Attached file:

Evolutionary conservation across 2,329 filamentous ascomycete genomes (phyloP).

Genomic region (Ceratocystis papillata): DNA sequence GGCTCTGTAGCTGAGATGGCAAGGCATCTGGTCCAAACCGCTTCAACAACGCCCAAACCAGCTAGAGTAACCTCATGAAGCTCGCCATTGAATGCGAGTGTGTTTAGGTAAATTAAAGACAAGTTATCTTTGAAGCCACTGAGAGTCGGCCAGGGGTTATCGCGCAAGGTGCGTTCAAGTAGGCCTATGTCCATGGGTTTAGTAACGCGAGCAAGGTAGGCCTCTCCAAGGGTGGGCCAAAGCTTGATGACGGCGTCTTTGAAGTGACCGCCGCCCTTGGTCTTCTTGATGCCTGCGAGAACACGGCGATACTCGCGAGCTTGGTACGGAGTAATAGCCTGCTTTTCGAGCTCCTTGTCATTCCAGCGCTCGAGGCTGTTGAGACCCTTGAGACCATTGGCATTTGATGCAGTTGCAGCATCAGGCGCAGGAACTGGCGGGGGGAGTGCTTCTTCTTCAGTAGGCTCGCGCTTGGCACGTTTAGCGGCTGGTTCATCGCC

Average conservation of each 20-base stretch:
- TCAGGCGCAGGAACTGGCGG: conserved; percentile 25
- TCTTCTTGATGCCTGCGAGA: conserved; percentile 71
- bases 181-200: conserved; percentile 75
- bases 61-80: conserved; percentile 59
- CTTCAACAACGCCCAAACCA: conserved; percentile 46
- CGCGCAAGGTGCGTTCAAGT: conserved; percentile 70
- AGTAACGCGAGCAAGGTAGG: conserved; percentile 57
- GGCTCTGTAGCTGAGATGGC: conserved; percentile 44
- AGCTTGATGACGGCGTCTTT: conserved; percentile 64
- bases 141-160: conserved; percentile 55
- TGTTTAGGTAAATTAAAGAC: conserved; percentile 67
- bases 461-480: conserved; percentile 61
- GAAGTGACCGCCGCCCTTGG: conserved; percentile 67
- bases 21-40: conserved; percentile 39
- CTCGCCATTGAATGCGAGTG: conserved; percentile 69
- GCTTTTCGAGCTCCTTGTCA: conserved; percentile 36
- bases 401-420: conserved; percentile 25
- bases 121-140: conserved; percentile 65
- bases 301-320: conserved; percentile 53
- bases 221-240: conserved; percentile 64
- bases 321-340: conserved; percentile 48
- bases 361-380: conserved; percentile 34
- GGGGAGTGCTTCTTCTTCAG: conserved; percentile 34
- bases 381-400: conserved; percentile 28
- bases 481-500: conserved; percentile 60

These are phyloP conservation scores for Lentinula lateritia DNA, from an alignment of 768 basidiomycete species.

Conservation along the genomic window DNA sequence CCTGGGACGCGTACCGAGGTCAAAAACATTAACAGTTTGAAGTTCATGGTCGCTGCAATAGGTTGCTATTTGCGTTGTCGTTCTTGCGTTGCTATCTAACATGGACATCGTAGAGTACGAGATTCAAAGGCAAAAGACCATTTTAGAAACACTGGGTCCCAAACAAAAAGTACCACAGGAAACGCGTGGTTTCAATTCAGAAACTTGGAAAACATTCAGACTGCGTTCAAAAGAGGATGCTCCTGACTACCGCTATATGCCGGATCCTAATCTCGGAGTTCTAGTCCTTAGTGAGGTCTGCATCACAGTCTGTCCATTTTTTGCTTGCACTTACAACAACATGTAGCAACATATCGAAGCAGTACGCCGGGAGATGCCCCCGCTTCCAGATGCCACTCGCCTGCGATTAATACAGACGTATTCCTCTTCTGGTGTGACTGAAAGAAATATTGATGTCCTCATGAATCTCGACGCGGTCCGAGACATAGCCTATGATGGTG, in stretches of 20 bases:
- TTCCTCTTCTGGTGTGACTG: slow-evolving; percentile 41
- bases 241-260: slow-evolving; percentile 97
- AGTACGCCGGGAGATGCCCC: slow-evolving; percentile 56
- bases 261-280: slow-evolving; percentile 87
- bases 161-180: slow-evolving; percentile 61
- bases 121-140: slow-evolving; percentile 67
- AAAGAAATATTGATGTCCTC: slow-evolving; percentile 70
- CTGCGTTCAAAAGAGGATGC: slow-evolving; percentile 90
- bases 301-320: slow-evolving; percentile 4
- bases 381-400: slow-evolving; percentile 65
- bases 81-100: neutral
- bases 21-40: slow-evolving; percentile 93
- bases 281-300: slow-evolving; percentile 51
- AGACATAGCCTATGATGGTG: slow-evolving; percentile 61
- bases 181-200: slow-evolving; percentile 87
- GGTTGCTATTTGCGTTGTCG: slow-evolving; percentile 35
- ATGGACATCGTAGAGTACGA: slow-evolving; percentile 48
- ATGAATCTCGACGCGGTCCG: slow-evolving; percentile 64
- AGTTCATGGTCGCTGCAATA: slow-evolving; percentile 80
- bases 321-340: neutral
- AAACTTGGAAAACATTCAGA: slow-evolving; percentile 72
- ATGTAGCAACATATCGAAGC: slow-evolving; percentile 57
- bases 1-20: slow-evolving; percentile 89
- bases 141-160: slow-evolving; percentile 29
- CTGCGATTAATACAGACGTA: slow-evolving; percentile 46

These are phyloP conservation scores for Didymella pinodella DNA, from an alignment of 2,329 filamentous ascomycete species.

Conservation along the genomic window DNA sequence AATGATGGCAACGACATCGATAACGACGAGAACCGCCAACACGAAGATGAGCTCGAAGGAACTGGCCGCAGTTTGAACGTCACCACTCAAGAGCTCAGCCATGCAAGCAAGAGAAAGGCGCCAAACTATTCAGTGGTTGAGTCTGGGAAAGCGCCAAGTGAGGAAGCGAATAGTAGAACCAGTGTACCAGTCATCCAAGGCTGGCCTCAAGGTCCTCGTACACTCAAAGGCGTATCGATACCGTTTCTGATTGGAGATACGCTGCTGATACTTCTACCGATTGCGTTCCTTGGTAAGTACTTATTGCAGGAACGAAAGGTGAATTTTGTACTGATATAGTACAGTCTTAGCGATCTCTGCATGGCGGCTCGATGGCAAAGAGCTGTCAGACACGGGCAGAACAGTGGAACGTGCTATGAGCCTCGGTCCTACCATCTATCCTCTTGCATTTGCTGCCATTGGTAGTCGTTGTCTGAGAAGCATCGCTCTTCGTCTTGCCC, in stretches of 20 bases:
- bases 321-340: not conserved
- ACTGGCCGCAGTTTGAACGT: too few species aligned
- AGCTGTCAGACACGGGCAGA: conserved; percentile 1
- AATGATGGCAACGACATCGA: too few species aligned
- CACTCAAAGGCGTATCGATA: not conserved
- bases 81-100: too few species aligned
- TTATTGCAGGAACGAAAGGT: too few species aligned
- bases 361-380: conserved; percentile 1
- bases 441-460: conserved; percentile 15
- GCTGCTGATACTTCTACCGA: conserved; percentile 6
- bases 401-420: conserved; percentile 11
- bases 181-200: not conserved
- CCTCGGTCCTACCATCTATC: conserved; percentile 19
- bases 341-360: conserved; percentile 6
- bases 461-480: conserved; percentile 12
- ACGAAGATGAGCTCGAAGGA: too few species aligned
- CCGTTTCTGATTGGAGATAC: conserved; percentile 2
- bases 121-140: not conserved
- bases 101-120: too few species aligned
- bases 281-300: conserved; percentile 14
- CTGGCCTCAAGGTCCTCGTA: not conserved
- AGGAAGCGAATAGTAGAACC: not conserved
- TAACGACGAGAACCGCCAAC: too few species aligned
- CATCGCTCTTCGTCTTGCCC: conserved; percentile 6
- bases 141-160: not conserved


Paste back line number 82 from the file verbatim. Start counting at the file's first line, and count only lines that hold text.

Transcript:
- bases 141-160: not conserved